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Weapons of Mass Destruction (WMD)

No secrets leaked at radar system commissioning ceremony: MND

ROC Central News Agency

2013/04/08 19:13:23

Taipei, April 8 (CNA) The Ministry of National Defense (MND) said Monday that no sensitive information was leaked at a commissioning ceremony for a new advanced early warning radar system that took place in February this year.

MND spokesman Luo Shou-he said that the people who attended the commissioning ceremony all formerly served in the Air Force and took part in the planning and installation of the U.S.-made advanced surveillance radar system.

Luo was responding to a report in the Liberty Times newspaper that said former National Defense University President Hsia Ying-chou was invited to the ceremony in Hsinchu County and was given a secret briefing on the base, which drew the ire of some Air Force personnel who see Hsia as a turncoat.

Hsia has traveled across the Taiwan Strait since his retirement and on one occasion in China, made the controversial suggestion that the ROC Army and the People's Liberation Army be called 'China's army.'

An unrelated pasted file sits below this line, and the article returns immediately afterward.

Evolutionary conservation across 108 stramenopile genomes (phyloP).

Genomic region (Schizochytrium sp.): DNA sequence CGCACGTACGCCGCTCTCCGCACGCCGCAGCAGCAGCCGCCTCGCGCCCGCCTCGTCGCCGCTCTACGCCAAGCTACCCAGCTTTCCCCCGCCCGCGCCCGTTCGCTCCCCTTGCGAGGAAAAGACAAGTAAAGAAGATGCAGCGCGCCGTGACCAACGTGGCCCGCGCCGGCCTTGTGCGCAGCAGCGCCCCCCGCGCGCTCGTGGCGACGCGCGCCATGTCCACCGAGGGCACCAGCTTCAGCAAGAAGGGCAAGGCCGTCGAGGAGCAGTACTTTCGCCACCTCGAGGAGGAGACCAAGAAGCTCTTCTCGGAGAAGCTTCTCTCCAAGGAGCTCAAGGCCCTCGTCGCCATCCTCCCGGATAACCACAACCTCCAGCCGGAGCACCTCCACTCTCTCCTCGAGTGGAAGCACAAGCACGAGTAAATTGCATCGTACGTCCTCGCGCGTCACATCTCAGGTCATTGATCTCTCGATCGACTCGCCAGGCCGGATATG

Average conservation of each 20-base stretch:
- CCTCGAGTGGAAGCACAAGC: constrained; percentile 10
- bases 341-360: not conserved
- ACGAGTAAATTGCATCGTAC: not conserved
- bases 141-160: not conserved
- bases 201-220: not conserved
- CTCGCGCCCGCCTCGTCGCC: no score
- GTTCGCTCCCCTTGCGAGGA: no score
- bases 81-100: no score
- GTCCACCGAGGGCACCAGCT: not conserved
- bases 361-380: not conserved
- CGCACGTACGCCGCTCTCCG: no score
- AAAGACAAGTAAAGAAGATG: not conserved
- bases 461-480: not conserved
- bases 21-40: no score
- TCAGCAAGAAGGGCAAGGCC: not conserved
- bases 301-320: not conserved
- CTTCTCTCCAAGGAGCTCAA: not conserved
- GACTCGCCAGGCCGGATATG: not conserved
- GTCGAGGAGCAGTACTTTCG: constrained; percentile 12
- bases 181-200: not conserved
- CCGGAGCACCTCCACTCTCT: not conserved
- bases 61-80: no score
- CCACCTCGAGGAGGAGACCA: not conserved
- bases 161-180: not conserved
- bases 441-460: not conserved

The report also said that the United States, concerned that information on the radar system -- which can detect and track not only guided ballistic missiles and cruise missiles but also all types of warplanes -- has asked Taiwan's Air Force to install encryption software on the relevant computer systems.

Luo said Taiwanese nationals or retired generals who travel to China should not be randomly questioned unless there is evidence they have leaked sensitive information or done something to undermine national interests.

He also said the ministry has received no reports about angry reactions by Air Force personnel.

He further added that Taiwan's military relations with the United States are solid.

The Air Force Command said that during the Feb. 1 event, it only arranged an inauguration ceremony, an award ceremony, a retrospection and a tea party. No classified information was divulged.

It also said that the data related to the radar system is already encrypted.

The new mountaintop radar system can detect flying objects in a range of up to 5,000 km, giving Taiwan comprehensive surveillance of aerial activities in airspace from the Korean peninsula in the north to the South China Sea in the south.

(By Rogge Chen and Lilian Wu)

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